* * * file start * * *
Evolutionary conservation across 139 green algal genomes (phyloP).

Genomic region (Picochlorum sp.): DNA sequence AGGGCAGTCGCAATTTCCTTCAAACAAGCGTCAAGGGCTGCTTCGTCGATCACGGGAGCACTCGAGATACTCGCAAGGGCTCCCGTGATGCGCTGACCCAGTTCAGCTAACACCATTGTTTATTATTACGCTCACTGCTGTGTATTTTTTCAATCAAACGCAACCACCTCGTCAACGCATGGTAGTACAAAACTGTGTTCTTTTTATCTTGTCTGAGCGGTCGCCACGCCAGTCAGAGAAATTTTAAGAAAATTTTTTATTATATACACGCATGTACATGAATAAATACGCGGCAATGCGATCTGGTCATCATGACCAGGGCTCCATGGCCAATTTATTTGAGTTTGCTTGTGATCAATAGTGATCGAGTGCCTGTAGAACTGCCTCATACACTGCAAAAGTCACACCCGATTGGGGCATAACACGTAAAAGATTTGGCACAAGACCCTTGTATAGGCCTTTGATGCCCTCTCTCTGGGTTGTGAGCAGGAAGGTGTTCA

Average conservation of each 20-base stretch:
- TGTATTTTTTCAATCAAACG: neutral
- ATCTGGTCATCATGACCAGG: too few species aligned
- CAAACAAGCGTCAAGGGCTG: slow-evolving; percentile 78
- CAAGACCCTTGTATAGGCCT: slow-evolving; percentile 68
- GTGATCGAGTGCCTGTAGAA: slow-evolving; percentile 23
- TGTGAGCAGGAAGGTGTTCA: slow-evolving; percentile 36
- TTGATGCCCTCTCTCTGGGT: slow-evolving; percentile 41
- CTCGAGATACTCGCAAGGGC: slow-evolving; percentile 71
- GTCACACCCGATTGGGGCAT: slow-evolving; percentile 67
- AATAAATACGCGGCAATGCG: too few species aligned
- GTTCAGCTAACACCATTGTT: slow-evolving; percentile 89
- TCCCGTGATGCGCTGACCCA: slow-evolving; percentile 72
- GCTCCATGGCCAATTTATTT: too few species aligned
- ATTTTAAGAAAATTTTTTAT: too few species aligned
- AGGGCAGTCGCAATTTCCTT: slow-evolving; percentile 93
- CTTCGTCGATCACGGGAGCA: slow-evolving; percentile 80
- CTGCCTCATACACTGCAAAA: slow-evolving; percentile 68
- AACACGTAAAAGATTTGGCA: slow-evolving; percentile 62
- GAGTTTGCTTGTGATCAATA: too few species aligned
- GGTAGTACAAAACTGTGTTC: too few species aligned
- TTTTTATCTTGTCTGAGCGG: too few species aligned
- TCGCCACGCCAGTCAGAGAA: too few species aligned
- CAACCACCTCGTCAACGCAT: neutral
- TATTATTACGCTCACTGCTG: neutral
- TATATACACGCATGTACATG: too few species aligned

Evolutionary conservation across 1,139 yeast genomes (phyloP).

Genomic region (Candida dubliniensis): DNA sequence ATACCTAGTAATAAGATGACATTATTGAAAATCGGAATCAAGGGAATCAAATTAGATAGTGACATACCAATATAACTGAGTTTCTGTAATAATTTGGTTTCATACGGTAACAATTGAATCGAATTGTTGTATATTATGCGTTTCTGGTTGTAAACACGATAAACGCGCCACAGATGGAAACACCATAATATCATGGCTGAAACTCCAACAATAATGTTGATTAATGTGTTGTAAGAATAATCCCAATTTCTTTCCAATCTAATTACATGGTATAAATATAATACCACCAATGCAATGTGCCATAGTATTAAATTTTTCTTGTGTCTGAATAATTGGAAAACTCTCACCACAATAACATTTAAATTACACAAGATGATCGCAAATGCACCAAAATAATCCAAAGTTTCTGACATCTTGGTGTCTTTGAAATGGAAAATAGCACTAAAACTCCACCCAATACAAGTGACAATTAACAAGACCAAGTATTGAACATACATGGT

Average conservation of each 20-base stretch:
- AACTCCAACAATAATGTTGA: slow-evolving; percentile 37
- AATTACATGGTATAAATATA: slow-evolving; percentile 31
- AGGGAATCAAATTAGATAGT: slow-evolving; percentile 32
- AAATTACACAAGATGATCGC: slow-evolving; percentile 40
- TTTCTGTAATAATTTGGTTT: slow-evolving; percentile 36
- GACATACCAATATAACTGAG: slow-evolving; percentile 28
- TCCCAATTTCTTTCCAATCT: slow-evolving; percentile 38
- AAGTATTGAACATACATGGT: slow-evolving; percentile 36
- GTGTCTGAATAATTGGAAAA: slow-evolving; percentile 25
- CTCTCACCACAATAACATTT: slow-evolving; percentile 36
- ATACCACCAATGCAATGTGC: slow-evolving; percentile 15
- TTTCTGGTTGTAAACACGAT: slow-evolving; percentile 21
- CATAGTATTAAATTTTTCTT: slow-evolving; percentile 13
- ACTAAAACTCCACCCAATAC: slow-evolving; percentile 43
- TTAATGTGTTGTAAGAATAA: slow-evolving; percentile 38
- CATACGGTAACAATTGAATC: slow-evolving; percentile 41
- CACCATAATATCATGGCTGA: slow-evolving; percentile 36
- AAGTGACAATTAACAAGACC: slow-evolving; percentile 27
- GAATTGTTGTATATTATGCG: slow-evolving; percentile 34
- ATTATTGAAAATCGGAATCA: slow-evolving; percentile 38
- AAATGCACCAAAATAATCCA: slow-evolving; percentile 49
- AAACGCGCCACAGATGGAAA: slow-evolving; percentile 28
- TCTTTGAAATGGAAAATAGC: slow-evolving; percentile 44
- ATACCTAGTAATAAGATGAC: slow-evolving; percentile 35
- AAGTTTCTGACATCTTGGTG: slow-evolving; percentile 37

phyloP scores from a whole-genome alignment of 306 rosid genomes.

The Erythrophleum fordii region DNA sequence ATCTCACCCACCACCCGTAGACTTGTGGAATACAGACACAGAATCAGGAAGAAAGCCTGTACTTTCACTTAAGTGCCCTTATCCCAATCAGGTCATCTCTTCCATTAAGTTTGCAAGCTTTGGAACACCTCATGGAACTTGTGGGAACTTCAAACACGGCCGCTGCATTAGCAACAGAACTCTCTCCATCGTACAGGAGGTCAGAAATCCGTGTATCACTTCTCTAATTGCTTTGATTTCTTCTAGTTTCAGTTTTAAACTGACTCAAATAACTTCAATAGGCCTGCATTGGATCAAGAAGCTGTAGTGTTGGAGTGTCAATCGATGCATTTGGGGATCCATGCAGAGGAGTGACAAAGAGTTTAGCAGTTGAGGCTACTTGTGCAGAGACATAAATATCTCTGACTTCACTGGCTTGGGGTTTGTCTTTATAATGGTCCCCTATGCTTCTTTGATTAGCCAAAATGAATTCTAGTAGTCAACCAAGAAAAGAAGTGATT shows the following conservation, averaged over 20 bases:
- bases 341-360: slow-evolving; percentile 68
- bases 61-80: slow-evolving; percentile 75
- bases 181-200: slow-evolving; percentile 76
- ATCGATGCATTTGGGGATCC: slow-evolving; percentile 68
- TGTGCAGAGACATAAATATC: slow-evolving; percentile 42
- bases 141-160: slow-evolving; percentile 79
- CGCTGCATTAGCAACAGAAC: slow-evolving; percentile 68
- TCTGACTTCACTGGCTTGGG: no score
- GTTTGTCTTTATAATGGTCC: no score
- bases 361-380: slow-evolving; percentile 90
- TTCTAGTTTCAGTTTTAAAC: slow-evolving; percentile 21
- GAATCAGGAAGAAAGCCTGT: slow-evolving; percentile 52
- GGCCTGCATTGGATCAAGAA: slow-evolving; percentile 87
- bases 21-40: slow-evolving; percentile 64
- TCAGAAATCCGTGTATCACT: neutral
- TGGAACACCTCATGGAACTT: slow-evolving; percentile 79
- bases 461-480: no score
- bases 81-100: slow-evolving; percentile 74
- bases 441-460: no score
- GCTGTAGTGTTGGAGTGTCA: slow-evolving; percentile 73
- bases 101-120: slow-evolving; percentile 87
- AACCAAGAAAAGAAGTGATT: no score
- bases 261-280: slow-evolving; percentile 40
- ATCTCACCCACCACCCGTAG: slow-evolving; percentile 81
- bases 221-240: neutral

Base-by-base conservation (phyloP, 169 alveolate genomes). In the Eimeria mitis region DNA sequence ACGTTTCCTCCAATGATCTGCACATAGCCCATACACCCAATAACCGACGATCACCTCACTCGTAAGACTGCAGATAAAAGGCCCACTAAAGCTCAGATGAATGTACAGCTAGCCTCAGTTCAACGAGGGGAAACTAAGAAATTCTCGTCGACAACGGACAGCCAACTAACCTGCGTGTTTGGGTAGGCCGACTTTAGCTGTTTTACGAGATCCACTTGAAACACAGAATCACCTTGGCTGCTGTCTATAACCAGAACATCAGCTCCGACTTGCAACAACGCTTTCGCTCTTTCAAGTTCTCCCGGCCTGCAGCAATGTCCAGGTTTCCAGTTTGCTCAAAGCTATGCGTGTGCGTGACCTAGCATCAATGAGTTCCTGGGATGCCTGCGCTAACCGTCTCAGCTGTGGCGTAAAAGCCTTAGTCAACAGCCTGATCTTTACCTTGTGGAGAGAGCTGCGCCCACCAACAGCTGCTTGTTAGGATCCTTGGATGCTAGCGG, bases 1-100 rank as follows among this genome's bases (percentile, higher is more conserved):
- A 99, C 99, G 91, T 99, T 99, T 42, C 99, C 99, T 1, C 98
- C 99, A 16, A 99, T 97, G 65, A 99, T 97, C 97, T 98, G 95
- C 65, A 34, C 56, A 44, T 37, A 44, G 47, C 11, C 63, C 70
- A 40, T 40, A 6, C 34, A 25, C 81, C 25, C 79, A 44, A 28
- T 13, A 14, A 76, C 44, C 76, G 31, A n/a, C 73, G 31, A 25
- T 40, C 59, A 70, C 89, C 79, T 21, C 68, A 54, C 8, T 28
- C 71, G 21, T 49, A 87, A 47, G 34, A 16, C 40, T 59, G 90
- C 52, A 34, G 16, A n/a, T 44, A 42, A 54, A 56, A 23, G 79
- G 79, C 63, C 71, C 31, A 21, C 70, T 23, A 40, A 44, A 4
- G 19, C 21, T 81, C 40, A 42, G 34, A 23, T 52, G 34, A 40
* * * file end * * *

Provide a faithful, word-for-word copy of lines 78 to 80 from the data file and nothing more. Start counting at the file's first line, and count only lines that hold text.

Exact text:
- GCTGTAGTGTTGGAGTGTCA: slow-evolving; percentile 73
- bases 101-120: slow-evolving; percentile 87
- AACCAAGAAAAGAAGTGATT: no score